The characterization, on the other hand, had issues. Especially the major villain, the Colonel. He was a total caricature of the insane military commander who wants to decimate his enemy at any cost, even if that enemy isn't doing anything wrong. Most soldiers I know would balk at being ordered to decimate an innocent village for economic reasons, but I get what happened. Cameron was going for a mythic story, and in myths evil is clearly evil. Okay, I get it.

But the problem is that it would have been a far more compelling story if he'd gone another way with it. After all, the Earth is dying, and the material on Pandora could help. Instead of making the Colonel a bloodthirsty stooge for corporate interests, he could have been portrayed as a noble hero seeking to save his own dying race, but put in the unfortunate position of having to make tough decisions to reach that goal. The film could have made us, for just a moment, consider that maybe the Colonel's side is the one we should be on.

Joss Whedon made this sort of point in the DVD commentary on season one of Dollhouse, in reference to the episode "The Man on the Street." And I paraphrase: "When you have a situation where two people that you completely agree with disagree with each other, that's good television."

It would not have taken much work to make us believe that the Colonel's motivations were noble, even if those noble motivations led him to order an attack on the innocent Na'vi. Instead, though, he was eager to attack the Na'vi, considering them barely even human.

Are there people like the Colonel out there, in every military? Sure, there probably are ... but they don't make for an interesting story. Making the villain into a cardboard cut-out doesn't make the nine foot tall blue aliens look more realistic by comparison. Because of the extreme nature of science fiction, it's even more important that the characters behave in realistic and believable ways.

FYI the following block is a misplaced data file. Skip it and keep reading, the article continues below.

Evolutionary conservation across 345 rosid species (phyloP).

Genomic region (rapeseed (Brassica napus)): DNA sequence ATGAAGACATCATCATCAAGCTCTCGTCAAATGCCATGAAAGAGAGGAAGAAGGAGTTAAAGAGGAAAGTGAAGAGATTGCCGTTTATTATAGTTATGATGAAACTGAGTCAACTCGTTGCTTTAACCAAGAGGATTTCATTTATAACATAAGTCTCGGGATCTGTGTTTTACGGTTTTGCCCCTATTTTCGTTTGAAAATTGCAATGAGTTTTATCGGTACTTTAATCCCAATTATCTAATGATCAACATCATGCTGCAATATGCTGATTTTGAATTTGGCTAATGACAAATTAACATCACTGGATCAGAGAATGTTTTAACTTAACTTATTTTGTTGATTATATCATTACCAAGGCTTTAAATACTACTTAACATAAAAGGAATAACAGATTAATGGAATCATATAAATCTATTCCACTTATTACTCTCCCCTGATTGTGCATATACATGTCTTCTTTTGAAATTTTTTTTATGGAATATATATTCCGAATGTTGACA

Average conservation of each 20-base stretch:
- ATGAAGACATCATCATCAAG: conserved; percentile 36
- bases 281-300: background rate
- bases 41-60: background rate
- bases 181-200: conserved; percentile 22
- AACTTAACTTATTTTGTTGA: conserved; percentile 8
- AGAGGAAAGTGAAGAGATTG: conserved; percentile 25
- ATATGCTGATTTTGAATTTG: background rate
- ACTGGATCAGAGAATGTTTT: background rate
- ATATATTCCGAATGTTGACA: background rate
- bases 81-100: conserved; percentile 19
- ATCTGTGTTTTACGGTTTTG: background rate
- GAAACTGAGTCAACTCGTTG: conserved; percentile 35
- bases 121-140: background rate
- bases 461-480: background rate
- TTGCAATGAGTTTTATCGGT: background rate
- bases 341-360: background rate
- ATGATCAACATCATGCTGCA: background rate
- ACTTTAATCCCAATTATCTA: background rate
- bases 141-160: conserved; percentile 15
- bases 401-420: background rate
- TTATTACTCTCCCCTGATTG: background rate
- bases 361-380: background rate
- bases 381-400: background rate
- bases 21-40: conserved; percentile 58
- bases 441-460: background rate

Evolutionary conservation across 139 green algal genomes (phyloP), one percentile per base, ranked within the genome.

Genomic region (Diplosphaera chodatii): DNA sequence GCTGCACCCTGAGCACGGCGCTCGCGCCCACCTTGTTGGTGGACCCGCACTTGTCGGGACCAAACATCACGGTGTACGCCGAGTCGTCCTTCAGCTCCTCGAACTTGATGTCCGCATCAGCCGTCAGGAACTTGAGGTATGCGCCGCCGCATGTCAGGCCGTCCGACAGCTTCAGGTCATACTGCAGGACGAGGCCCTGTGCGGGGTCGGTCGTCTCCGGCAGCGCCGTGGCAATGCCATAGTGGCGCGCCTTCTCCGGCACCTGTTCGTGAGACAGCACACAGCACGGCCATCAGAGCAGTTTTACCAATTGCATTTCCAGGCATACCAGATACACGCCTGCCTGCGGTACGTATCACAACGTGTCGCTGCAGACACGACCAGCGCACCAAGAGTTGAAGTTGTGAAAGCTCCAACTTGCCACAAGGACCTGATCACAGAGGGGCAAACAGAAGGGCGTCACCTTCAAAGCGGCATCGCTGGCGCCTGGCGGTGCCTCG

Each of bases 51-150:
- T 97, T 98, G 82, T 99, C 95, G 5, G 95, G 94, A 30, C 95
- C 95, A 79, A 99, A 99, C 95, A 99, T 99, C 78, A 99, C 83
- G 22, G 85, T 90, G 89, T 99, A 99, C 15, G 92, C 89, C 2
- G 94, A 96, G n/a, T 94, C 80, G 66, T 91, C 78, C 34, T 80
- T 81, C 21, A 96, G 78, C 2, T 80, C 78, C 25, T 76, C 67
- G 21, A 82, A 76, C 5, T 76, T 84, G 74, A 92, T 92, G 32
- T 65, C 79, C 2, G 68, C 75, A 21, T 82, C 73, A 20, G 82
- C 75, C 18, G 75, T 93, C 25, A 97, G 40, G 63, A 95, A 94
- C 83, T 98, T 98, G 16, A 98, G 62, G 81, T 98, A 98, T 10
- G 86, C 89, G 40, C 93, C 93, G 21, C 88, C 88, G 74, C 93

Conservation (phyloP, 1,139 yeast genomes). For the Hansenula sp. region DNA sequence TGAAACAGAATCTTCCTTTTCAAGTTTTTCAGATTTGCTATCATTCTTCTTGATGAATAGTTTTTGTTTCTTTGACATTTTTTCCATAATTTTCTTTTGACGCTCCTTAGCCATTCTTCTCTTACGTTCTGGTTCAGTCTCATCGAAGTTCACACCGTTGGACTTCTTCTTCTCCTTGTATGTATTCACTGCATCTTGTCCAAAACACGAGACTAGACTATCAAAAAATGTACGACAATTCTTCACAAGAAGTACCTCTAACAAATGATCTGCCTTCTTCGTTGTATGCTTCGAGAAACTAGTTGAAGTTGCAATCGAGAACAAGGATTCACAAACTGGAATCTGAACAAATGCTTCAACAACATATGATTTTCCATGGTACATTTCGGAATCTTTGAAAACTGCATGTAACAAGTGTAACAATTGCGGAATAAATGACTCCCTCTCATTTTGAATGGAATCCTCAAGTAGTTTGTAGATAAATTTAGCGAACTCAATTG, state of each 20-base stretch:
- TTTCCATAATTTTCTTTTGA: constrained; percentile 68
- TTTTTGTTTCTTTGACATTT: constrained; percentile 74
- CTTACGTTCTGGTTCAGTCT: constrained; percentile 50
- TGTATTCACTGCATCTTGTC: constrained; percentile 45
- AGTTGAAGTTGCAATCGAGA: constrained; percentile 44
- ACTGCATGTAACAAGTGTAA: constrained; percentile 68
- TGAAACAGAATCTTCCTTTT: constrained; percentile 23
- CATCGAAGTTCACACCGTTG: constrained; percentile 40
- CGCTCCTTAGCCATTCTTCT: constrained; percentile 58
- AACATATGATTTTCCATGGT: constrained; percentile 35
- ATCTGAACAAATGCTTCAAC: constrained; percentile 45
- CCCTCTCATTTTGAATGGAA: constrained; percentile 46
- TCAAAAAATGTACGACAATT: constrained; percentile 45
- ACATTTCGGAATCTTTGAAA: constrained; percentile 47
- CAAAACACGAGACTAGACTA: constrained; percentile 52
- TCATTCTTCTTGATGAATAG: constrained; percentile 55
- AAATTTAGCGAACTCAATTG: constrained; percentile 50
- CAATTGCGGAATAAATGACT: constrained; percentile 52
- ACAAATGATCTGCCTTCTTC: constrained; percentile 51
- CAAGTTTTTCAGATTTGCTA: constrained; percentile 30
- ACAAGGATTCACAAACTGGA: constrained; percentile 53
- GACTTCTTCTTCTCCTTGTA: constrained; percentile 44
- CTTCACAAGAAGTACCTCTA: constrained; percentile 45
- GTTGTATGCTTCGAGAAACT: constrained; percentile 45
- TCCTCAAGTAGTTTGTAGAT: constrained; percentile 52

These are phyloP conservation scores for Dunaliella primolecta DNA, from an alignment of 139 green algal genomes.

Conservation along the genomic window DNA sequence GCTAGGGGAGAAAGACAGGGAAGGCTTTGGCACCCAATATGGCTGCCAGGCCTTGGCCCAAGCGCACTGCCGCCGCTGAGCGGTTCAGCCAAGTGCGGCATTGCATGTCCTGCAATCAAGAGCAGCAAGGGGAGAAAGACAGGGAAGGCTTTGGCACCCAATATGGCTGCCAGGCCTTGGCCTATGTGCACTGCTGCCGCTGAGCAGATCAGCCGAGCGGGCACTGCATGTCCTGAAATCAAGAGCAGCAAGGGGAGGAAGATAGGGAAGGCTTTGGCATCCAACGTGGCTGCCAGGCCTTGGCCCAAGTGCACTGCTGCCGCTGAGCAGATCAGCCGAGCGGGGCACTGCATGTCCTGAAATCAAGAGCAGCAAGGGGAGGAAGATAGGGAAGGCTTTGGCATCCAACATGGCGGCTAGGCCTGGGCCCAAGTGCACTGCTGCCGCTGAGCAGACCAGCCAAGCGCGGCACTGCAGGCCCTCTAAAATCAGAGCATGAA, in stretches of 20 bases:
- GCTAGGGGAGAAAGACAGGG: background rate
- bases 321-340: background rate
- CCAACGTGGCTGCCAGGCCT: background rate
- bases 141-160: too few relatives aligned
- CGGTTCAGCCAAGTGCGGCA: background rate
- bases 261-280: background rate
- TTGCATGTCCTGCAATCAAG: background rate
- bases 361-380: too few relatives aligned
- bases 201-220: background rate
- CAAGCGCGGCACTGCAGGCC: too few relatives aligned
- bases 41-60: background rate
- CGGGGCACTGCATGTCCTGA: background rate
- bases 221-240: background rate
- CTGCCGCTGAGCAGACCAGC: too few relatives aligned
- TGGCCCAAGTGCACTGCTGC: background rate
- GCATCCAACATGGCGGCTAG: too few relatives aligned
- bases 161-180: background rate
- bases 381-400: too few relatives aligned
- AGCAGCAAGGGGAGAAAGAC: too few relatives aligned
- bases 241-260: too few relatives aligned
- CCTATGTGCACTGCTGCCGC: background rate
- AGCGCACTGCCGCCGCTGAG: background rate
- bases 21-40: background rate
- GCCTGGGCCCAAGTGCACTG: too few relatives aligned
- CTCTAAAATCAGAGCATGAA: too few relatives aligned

I'm sure I'll have more thoughts in the weeks to come, and hopefully they'll cohere into an interesting essay topic ... but for now, those are my thoughts on the matter, for what they're worth.

Friday, February 05, 2010

Silence of the Baby Chicks

As any parent can tell you, parenthood is an endless source of fascinating experiences which eclipse any experience that comes before children entered your life. Even the mundane act of watching a documentary can turn into a harrowing period of emotional turmoil, as I found out a couple of days ago while watching Food, Inc., about the industrial food system in the United States ... which ended with my son in my arms, in tears, and me turning the film off in the hopes that I'd have the time to finish it soon.

Food, Inc., is a candid look at the industrial food growing and processing institutions. The film begins with a general overview of the situation, and one of the scenes depicted is of hundreds, possibly thousands, of baby chicks being placed on conveyor belts. Some of them reach the end of a conveyor belt and fall off into boxes. The next clip shows workers in this factory (I don't know what else to call it) grabbing the chicks, with gloves covered in some sort of inky substance, and pushing them onto a device which looks, from what I can tell, like they're basically stapling the chicks' necks. I assume it's some sort of tagging or stamping system. It wasn't really clear, and the dialogue to which this backdrop took place wasn't specifically addressing the plight of these chicks.